How Data Centers Maintain Service When The Heat Is On


The scorching summer heatwave of 2023 posed a formidable challenge to IT infrastructures. In fact, this past summer, nearly 5,000 heat records were broken or tied in the US and more than 10,000 records were set globally according to the National Oceanic and Atmospheric Association (NOAA).  As areas of the country experienced unprecedented peak temperatures of 100°F +, data center operators faced a relentless battle to maintain effective cooling, sustain uninterrupted connectivity, and avert service disruptions. 


Historically, data centers had not been engineered to withstand such extreme temperatures for prolonged periods of time, and numerous facilities grappled with the heat's formidable impact. Achieving precise control over the ambient temperature within data rooms became a critical task, where even minor fluctuations in outdoor conditions could spell disaster for customer services.


The Building Itself

The foundation of effective extreme weather preparedness lies in establishing the right infrastructure and developing the necessary processes and procedures to ensure resilience.


While modern data centers are purpose-built to endure temperatures up to approximately 111°F, older facilities were generally designed for temperatures in the range of 95-100°F. Those centers face a formidable challenge when retrofitting for extreme heat (or cold). Several strategies can be employed to prepare older buildings for the climatic challenges of the future. These include recycling waste heat, implementing high-temperature liquid cooling systems and low-power servers, and employing hot and cold aisle containment techniques.


Moreover, climate change impacts not only high temperatures but also events like Sudden Stratospheric Warmings (SSWs), which can bring cold conditions in winter. Consequently, it is important for a data center provider to address these weather scenarios while also adhering to environmental, social, and governance (ESG) and sustainability objectives. Importantly, many of these solutions serve a dual purpose by enhancing the overall energy efficiency of the building. For instance, the use of liquid immersion cooling, which is more effective at dissipating heat than air, not only boosts resilience but also reduces energy use.


Monitoring, Maintenance, And Servicing Must Be A Year-Round Event

Preparing data centers for upcoming temperature fluctuations and demands is a critical priority. For instance, maintaining the peak performance of cooling units is imperative as summer approaches, while during winter, optimizing energy efficiency can involve scaling back certain cooling equipment. Server rooms in modern data centers have dedicated HVAC to maintain optimal temperatures and provide a humidity-controlled environment. Therefore, monitoring around the clock is imperative. Incorporating routine servicing and scheduled preventive maintenance has to be optimized for forecasted extreme weather events. This approach not only readies the equipment for the challenges it may encounter but also minimizes the need for major interventions during severe weather conditions. It's during these extreme weather events that supply disruptions are most likely to arise, underscoring the importance of proactive readiness.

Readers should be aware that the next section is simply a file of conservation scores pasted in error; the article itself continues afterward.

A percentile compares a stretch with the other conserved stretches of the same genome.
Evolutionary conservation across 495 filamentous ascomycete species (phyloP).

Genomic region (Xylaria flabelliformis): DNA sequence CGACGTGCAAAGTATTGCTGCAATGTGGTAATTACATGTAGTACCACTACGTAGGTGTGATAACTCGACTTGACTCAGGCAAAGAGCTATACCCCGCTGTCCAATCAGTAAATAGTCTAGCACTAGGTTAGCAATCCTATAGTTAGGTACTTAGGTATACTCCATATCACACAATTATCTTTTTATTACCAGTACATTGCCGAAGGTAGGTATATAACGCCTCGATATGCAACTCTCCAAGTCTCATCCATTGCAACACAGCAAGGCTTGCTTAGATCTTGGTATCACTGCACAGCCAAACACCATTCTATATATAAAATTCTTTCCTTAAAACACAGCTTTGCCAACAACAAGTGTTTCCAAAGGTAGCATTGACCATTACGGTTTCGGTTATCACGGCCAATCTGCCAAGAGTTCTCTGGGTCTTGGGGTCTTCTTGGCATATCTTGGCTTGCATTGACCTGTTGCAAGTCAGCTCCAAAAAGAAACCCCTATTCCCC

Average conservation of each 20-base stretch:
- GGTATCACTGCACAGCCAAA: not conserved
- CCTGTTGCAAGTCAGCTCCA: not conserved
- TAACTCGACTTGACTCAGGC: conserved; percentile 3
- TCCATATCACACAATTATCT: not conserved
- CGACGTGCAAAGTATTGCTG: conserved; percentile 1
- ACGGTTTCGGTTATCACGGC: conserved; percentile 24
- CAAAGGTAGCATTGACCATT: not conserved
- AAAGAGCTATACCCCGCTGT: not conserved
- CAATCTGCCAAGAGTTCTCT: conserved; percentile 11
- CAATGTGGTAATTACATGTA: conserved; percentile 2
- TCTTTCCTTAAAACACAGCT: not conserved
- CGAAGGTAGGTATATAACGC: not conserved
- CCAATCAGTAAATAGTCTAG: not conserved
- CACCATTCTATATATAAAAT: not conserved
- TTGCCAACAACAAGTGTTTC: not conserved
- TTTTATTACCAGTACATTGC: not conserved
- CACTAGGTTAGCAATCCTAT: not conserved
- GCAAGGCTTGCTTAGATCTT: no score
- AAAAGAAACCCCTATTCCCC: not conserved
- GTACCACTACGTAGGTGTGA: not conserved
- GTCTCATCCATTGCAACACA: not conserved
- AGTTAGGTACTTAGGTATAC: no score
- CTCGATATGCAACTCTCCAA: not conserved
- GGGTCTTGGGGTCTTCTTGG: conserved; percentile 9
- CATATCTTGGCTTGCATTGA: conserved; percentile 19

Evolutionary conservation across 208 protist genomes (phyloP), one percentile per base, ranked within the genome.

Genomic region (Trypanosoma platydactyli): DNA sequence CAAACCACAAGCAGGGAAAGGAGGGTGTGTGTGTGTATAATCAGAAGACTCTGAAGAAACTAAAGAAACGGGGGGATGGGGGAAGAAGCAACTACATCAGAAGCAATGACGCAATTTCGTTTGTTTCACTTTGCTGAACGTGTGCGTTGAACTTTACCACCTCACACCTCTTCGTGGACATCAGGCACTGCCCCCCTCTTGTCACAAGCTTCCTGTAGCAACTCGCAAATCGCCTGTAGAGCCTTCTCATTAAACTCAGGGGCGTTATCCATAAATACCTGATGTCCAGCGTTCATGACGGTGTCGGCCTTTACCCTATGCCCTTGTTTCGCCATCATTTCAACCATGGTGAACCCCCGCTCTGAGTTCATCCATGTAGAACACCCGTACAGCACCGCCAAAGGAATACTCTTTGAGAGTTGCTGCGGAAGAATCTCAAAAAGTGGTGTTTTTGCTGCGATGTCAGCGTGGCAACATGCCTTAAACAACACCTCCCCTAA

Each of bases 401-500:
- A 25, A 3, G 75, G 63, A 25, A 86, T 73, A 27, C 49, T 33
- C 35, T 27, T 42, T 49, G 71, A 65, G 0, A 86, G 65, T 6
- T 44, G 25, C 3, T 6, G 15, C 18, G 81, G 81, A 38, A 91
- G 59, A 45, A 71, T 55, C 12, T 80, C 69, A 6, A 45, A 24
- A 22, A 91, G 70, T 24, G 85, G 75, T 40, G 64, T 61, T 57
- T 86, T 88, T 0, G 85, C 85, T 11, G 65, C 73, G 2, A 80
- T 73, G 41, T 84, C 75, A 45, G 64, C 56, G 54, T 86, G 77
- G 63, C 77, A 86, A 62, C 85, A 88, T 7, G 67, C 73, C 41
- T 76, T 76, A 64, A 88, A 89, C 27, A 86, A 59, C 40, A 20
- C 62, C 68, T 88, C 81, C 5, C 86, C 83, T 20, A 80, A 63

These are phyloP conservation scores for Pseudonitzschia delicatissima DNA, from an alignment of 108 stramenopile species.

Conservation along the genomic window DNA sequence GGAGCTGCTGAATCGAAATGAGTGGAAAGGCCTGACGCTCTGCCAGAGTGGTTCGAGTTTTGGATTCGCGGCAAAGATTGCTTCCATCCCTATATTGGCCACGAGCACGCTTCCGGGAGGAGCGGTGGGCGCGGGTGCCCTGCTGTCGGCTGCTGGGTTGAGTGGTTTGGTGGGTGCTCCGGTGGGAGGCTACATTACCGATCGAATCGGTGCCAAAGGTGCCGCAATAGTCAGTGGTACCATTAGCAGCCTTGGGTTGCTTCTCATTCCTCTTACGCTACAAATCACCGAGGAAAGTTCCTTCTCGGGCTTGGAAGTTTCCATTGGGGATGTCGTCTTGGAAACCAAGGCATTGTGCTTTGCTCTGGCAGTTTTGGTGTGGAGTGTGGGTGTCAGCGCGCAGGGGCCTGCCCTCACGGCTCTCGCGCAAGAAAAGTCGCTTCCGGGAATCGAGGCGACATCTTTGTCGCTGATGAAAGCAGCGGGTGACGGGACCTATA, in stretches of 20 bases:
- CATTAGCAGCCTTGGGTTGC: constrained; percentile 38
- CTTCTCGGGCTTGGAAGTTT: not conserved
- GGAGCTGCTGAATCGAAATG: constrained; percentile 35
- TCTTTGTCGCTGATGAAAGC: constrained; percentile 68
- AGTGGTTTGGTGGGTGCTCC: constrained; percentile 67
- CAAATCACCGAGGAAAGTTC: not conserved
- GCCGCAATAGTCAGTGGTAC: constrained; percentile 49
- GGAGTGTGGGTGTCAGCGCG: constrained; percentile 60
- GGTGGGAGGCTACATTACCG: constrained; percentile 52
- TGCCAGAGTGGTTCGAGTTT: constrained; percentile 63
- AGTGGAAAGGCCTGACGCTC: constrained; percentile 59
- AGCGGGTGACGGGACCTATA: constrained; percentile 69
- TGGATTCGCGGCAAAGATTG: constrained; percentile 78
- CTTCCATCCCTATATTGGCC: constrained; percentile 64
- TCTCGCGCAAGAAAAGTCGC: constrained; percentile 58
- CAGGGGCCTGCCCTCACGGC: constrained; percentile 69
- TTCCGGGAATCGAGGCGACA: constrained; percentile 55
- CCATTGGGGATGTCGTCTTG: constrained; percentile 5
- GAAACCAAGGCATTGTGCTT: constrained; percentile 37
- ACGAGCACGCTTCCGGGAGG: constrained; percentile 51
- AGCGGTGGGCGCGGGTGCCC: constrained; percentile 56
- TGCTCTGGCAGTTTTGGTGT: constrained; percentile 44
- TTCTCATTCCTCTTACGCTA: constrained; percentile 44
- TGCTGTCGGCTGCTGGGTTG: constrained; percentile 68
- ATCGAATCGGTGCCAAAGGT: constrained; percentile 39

Emergency Preparedness 

Another element of this preparedness strategy is a proactive approach to handling emergencies. When extreme temperatures hit, it is crucial to execute a plan aimed at minimizing downtime risks and swiftly resolving any issues that may arise. In this scenario, all non-essential maintenance tasks are deferred, and emergency response teams of engineers are strategically positioned throughout the building. The goal is not to operate on a "business as usual" basis. Instead, these dedicated teams are ready to address issues as soon as they surface, recognizing the critical importance of every saved minute. For example, teams may be stationed at each center on a revolving 24-hour schedule, ready to promptly address any cooling system malfunctions.


Furthermore, co-located data centers offer a distinct advantage by providing access to valuable resources that ensure business continuity. This includes access to skilled personnel, particularly for specialized equipment that may have only a few manufacturer-deployed engineers within a specific geographic region. Larger data center providers possess the size, scale, and industry relationships necessary to secure priority assistance from these specialized providers during emergencies.


There is a delicate balance data center operators titter every day to ensure customer service is uninterrupted, especially in extreme weather conditions. The events of the 2023 summer underscored that, as data centers fought against extended periods of scorching temperatures to avoid disaster for their clients and ensure their business continuity. If proper planning is not in place, operators run the risk of weather issues off-setting that balance, causing significant consequences.